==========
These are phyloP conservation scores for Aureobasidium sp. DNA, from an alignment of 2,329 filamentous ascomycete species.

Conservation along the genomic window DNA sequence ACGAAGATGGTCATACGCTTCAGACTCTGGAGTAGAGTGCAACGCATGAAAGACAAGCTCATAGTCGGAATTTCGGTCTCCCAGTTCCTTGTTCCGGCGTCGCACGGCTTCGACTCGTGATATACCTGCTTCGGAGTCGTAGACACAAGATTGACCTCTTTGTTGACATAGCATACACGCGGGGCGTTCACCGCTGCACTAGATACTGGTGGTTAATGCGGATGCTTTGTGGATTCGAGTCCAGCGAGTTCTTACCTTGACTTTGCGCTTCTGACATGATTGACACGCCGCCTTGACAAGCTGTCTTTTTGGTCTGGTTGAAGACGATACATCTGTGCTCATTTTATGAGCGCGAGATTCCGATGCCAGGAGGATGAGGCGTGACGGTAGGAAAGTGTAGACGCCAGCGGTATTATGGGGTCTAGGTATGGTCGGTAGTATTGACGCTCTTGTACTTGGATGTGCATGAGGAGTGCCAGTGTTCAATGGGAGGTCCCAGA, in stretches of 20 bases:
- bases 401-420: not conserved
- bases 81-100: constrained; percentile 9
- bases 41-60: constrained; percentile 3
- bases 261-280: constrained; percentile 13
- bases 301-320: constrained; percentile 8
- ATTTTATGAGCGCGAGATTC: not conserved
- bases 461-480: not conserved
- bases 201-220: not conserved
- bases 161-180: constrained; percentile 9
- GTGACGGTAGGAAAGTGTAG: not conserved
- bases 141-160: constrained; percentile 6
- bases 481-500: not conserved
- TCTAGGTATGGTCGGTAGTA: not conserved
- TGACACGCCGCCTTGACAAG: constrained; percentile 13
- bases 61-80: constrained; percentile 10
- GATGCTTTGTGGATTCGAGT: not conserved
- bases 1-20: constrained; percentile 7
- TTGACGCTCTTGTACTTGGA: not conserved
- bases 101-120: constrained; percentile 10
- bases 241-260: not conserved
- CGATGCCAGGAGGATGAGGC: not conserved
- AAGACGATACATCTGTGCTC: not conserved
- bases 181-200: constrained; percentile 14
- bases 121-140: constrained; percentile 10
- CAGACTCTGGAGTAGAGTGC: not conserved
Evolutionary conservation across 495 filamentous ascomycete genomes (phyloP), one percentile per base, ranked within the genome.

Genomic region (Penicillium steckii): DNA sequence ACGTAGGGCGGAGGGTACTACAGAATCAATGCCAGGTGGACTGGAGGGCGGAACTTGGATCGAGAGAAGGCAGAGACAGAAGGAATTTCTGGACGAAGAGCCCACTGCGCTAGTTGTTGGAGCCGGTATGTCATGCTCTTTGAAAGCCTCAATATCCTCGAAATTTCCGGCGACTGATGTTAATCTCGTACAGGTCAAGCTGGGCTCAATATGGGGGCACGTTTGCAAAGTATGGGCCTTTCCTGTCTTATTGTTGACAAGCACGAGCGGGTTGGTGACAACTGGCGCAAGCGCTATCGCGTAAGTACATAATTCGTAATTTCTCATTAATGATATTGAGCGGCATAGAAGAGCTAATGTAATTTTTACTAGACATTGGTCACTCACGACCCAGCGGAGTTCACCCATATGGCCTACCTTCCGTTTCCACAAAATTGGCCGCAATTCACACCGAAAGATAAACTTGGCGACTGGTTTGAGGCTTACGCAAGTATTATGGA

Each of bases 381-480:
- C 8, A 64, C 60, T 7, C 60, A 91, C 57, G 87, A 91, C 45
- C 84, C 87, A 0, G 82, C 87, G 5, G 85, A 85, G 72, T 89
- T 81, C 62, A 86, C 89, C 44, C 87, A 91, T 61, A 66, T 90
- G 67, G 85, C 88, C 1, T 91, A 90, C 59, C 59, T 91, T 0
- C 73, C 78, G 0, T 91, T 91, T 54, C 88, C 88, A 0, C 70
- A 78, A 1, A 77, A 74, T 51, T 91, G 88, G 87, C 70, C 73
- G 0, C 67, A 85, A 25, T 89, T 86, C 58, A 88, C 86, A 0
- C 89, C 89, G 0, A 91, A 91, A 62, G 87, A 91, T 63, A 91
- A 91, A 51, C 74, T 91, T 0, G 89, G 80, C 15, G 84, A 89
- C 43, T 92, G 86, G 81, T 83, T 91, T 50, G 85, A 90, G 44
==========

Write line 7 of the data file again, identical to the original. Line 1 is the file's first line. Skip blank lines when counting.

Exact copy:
- bases 301-320: constrained; percentile 8